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AFRICA

Lockdowns will lead to 6.3m TB cases, 1.4m deaths by 2025

A non-governmental organisation, Stop TB Partnership, has projected an additional 6.3 million cases of tuberculosis between 2020 and 2025 and 1.4 million more TB deaths during the same period as a result of global COVID-19 lockdowns.

 

According to a statement by the group, a report released on Wednesday found that the global response to the COVID-19 pandemic was having unintended drastic consequences on tuberculosis services.

It stated that lockdowns and limitations on diagnosis, treatment, and prevention services were expected to increase the annual number of TB cases and deaths over the next five years such that “at least five years of progress on TB response will be lost.”

The report added, “The modelling analysis released by the Stop TB Partnership shows that under a three-month lockdown and a protracted 10-month restoration of services, the world could see an additional 6.3 million cases of TB between 2020 and 2025 and an additional 1.4 million TB deaths during that same period.”

The Executive Director of the Stop TB Partnership, Dr Lucica Ditiu, was quoted as saying, “We never learn from mistakes. For the past five years, TB, a respiratory disease, has remained the biggest infectious disease killer because the ‘TB agenda’ consistently became less visible in front of other priorities.

Today, governments face a torturous path, navigating between the imminent disaster of COVID-19 and the long-running plague of TB. But choosing to ignore TB again would erase at least half a decade of hard-earned progress against the world’s most deadly infection and make millions more people sick.”

 

The study was reportedly commissioned by the Stop TB Partnership in collaboration with the Imperial College, Avenir Health and Johns Hopkins University, and was supported by USAID.

The statement read, “The modelling was constructed on assumptions drawn from a rapid assessment done by The Stop TB Partnership on the impact of the COVID-19 pandemic and related measures on the TB response in 20 high-burden TB countries — representing 54 per cent of the global TB burden.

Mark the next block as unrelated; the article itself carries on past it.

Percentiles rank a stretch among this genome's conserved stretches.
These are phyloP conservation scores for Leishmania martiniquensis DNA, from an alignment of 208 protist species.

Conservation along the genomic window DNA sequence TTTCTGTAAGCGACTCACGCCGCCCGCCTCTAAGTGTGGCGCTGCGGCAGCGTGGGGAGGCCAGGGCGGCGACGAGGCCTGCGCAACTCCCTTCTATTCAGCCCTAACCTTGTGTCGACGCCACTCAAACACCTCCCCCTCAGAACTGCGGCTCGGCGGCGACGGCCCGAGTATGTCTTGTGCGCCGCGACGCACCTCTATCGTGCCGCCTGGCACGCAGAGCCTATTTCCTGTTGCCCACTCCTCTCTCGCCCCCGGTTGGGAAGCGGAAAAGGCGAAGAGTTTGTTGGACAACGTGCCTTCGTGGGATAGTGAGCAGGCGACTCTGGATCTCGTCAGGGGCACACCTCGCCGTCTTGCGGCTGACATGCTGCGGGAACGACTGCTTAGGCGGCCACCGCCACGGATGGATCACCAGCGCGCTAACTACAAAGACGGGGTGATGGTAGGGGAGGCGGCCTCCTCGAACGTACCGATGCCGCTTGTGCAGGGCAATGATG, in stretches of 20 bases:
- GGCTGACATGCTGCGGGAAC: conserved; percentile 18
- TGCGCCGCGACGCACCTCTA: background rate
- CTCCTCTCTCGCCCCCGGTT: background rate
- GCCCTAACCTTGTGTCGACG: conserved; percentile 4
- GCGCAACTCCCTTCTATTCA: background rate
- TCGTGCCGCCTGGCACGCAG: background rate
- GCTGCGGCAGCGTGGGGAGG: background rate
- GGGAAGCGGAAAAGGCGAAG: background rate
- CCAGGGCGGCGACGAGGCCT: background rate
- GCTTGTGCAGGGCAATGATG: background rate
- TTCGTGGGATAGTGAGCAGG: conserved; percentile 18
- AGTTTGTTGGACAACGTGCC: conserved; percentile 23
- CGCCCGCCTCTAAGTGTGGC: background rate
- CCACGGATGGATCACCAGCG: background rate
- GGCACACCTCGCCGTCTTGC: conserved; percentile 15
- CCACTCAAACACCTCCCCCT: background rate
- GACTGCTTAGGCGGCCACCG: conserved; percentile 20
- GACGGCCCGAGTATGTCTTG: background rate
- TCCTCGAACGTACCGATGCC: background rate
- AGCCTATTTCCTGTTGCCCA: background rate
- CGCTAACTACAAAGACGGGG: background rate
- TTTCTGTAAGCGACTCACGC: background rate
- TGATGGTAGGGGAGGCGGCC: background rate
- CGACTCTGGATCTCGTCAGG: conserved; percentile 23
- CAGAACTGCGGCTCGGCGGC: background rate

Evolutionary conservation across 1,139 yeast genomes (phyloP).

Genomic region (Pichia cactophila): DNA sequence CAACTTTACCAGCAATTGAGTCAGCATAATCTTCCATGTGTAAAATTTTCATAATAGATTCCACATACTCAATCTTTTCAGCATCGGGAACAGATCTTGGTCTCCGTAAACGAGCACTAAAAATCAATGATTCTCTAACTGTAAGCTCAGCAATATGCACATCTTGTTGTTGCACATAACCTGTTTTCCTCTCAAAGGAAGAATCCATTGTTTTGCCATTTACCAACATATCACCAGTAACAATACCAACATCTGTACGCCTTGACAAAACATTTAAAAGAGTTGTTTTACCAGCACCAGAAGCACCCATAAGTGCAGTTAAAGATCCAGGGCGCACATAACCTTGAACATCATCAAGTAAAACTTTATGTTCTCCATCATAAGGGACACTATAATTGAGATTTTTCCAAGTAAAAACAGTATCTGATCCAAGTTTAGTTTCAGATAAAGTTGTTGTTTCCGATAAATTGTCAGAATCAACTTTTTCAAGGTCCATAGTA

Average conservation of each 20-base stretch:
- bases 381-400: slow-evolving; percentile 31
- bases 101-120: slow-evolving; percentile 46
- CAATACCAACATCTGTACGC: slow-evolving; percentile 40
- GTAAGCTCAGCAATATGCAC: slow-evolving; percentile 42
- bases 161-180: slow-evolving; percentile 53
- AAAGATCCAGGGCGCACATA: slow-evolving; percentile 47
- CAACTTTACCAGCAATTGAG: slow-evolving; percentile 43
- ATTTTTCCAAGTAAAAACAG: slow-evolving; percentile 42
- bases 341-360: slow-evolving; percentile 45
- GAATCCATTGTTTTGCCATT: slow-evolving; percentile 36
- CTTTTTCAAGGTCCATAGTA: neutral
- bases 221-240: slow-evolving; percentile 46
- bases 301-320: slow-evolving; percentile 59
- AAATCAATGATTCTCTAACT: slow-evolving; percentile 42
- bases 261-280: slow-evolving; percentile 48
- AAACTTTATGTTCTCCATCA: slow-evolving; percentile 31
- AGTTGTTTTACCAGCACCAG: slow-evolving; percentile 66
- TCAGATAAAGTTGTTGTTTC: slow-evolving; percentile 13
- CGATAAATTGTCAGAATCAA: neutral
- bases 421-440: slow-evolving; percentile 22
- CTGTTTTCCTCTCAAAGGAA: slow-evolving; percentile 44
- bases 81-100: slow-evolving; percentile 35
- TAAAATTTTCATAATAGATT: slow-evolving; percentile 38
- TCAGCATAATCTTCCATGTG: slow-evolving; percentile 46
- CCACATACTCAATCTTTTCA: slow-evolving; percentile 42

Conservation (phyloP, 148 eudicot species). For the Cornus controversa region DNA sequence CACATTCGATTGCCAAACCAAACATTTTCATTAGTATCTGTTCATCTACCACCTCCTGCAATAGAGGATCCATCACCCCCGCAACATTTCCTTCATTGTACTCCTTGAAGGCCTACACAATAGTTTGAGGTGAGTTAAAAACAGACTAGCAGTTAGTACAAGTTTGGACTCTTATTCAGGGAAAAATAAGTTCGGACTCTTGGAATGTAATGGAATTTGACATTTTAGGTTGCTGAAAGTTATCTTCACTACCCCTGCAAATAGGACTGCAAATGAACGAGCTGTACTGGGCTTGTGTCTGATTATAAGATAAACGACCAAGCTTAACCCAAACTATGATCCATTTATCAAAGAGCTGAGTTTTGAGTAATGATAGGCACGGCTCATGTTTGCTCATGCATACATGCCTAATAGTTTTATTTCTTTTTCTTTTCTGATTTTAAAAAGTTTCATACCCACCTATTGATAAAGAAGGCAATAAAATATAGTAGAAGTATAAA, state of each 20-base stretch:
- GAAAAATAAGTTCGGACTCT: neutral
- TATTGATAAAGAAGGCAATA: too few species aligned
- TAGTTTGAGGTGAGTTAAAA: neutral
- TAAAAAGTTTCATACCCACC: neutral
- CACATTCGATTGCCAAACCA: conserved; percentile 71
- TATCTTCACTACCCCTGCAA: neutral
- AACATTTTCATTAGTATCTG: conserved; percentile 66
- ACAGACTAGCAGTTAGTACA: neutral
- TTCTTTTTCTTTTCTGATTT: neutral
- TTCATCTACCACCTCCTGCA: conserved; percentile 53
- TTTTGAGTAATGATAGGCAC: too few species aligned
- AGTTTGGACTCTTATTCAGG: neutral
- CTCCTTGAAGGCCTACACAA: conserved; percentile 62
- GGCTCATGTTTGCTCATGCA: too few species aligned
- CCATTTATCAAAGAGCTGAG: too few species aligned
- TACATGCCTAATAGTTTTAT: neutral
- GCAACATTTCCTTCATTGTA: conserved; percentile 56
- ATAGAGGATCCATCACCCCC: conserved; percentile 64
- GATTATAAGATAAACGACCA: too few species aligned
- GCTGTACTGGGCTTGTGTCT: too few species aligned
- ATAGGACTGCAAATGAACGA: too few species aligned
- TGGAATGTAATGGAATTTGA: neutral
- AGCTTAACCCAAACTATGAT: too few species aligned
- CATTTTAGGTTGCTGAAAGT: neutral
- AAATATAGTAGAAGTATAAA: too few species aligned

The modeling focused on three high burden countries — India, Kenya, and Ukraine — and extrapolated estimates from those countries to create global estimates of the impact of COVID-19 on TB. The authors note that the model can be replicated in any other country and that the findings can be used by countries for data-driven decisions and financial requests.

TB is a forgotten respiratory disease that still kills 1.5 million people each year, more than any other infectious disease. Incidence and deaths due to TB have been declining steadily over the last several years as a result of intensified activities by high burden countries to find people with TB early and provide appropriate treatment.”

The group noted that, in 2018, during the United Nations General Assembly High-Level Meeting on TB, heads of state and government committed to significantly scale up the TB response.

 

“In 2018, this resulted in identifying an additional 600,000 people who could access TB care. In 2019, we also saw very promising progress.

 

“The COVID-19 pandemic, especially considering the mitigation measures put in place, has proven to be a major setback in achieving the UNGA targets, as TB case detection has dramatically fallen, treatments have often been delayed and the risk of interruption of treatment and potential increase of people with drug-resistant TB has increased

According to the new study, with a three-month lockdown and a protracted 10-month restoration of services, global TB incidence and deaths in 2021 would increase to levels last seen in between 2013 and 2016, respectively, implying a setback of at least five to eight years in the fight against TB.

 

The group said, “To minimise the impact of the COVID-19 pandemic on TB, save millions of lives and get the world back on track in achieving the UNGA targets, national governments need to take immediate measures that ensure the continuity of TB diagnostic, treatment and prevention services during the lockdown period and undertake a massive catch-up effort to actively diagnose, trace, treat and prevent TB.

Stop TB Partnership and partners call upon the leadership of all countries—particularly those with high TB burdens—to ensure the continuity of the TB response in the time of COVID-19, to take proactive measures that include those who are most vulnerable and to provide protection against economic hardship, isolation, stigma and discrimination. We urge governments to secure the human and financial resources needed for seamless continuation of TB services amid the COVID-19 response.

 

“Recognising that this is an unprecedented situation, the Stop TB Partnership is continuing support for national TB Programmes and partners through its multiple technical, innovative and people-centered platforms.

It added that, to ensure access to TB and COVID-19 resources, the Stop TB Partnership was sharing actions, experiences and recommendations from countries and partners through a dedicated TB and COVID-19 webpage and had recently published interactive maps with TB and COVID-19 situations in countries.

 

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